4. Systematic theology helps us disciple and teach others.

In my medical profession, skill acquisition involved three steps: seeing, doing, teaching.

  1. First, we learn the skill from someone (seeing).
  2. Next, we practice the learned skill (doing).
  3. Finally, having mastered the skill, we teach the skill to someone else (teaching).

As Christians, we follow a similar process.

  1. First, we start by learning the basic Christian doctrines through the help of others.
  2. Next, we allow these truths to change our inner being.
  3. Finally, we teach and disciple others by communicating these truths systematically through systematic theology.

“Go therefore and make disciples of all nations, baptizing them in the name of the Father and of the Son and of the Holy Spirit, teaching them to observe all that I have commanded you. And behold, I am with you always, to the end of the age.” (Matthew 28:19-20)

5. Systematic theology helps us depend on God.

We can expend great energy in the pursuit of knowledge. We can surround ourselves with gifted teachers. We may be exceptional geniuses. But without God, we cannot understand God’s spiritual truths. The study of systematic theology should humble us and reminds us that we are completely dependent on God.

  • The study of systematic theology requires prayer (Psalm 119:18).
  • The study of systematic theology requires humility (1 Peter 5:5).
  • The study of systematic theology requires the illumination of the Holy Spirit (1 Corinthians 2:14).

Consequently, we need to rely on others in our pursuit of studying theology. Through historical theology, we climb on the shoulders of those that preceded us. We invite others to teach us when we read good systematic theology books. We welcome the guidance of our pastors. By participating in a small group or class, we learn from teachers and other like-minded believers.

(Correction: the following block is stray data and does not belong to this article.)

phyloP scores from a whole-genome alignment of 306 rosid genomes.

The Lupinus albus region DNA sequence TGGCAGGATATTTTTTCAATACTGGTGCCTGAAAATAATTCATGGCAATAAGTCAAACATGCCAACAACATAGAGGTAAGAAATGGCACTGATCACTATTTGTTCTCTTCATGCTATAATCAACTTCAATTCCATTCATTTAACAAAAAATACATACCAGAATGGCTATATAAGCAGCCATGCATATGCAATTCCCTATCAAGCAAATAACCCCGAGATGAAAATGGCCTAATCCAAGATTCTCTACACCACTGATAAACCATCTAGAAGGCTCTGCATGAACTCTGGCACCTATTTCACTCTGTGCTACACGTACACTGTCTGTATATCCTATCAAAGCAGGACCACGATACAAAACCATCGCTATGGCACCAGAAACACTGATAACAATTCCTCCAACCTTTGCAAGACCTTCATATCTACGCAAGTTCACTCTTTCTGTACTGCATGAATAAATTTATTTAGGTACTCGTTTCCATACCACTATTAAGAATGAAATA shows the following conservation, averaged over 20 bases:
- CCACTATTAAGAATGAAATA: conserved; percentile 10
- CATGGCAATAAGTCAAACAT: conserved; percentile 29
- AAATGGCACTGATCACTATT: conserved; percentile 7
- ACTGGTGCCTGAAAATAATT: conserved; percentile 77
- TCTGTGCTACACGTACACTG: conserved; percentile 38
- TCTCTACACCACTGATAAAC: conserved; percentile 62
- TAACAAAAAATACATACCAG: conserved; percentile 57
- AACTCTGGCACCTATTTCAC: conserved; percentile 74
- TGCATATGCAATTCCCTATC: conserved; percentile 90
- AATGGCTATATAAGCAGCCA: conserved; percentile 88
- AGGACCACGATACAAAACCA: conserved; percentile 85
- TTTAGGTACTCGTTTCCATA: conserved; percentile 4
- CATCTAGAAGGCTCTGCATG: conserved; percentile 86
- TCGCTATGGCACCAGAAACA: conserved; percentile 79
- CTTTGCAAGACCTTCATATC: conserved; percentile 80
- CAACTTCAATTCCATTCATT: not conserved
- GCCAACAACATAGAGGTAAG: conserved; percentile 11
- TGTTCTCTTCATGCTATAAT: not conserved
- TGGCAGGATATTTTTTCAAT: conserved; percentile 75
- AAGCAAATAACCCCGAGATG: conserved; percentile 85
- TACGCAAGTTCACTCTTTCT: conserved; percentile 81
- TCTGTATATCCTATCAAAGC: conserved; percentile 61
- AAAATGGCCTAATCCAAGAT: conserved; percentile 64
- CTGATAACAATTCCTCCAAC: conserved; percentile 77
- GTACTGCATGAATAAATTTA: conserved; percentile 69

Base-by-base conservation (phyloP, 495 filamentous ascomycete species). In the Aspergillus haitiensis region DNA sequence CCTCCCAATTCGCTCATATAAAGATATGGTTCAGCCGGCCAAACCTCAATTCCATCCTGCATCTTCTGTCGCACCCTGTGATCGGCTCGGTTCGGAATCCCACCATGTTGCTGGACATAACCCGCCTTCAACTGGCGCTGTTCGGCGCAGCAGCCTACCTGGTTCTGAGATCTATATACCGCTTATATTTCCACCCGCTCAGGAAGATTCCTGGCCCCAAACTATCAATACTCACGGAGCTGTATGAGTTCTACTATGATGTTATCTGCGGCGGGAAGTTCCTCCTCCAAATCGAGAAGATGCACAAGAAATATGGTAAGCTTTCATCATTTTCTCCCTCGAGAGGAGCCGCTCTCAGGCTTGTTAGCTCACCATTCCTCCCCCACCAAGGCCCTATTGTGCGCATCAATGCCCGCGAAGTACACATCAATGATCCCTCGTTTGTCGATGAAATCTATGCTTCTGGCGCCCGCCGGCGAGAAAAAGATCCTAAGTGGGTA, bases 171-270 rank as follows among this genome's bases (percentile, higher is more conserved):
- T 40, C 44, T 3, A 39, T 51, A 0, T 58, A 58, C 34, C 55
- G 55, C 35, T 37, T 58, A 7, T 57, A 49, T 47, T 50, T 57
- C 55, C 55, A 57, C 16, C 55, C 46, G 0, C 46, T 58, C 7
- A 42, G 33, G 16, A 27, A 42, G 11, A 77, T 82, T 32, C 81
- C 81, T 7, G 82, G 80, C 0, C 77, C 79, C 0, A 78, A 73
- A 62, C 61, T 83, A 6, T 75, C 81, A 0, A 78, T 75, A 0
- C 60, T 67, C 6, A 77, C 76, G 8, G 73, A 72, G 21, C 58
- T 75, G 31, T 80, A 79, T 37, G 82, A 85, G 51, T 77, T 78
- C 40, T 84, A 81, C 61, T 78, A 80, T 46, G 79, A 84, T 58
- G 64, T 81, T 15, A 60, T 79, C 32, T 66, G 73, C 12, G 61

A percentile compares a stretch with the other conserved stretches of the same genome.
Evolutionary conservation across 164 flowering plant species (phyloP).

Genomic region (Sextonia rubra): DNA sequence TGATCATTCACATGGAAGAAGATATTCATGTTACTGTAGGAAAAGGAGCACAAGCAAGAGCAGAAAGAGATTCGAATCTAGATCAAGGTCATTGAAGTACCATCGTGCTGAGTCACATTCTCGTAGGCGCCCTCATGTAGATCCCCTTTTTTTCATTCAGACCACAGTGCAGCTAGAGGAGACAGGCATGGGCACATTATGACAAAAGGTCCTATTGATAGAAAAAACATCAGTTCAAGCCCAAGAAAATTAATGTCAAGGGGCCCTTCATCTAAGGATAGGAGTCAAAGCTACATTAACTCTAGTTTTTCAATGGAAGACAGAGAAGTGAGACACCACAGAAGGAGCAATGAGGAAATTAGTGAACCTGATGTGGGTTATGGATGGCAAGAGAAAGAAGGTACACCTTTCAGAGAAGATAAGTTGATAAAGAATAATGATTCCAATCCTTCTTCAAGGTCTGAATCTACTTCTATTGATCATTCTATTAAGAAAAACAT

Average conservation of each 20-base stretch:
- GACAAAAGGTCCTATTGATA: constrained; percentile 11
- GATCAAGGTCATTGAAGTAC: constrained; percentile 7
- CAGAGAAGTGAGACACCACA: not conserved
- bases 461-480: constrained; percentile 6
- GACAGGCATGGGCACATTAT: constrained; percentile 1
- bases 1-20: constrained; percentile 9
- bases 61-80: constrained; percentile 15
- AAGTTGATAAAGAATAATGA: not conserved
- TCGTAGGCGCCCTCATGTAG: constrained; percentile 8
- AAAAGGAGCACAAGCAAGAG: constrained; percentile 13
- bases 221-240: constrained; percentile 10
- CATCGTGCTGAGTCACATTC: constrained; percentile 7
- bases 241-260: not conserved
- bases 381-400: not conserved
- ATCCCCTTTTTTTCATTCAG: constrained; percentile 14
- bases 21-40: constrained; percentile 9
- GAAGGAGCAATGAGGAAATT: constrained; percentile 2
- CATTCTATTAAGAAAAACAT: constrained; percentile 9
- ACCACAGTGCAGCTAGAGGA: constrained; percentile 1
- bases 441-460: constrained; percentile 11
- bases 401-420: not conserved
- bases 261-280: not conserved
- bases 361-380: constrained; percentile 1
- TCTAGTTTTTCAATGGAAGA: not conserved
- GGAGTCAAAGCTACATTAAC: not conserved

In addition, we need God to humble us and make us teachable. Often, the truths of the Christian faith may contradict our initial presuppositions. We must let Scripture correct our thinking for this pursuit to succeed.

Most important, we need to remember that our understanding of theology is wholly through the work of the Holy Spirit. Our understanding of theology is not a work of man, but a work of God.

4 Steps to Studying Systematic Theology

  • Obtain a basic systematic theology that will be your initial guide and reference. A good first book is Wayne Grudem’s Christian Beliefs: Twenty Basics Every Christian Should Know. This book answers 20 common questions of the Christian faith. Another basic systematic theology is Michael Horton’s Core Christianity.
  • Find a teacher who can help you study systematic theology. Ideally, this person is an older Christian in your church like your pastor or church leader. It could be a friend or peer who is a little further along this journey.
  • Enroll in a class on systematic theology. If your church does not offer a class, find a class at a church or school nearby. There are also systematic theology classes that are available online. The Master’s Seminary and BiblicalTraining.org have online resources that are helpful.
  • Remember our final destination is not to reach a certain level of knowledge. Rather, our final destination is to love, serve and worship God more. That is our goal.

My struggle continues to find time and energy to study systematic theology. But when I discipline myself and engage in this pursuit, my view of God deepens. The study of theology emboldens me to persevere in my service to our Lord Jesus Christ. I hope you join me in this journey. You will not regret it.

Further Resources on Systematic Theology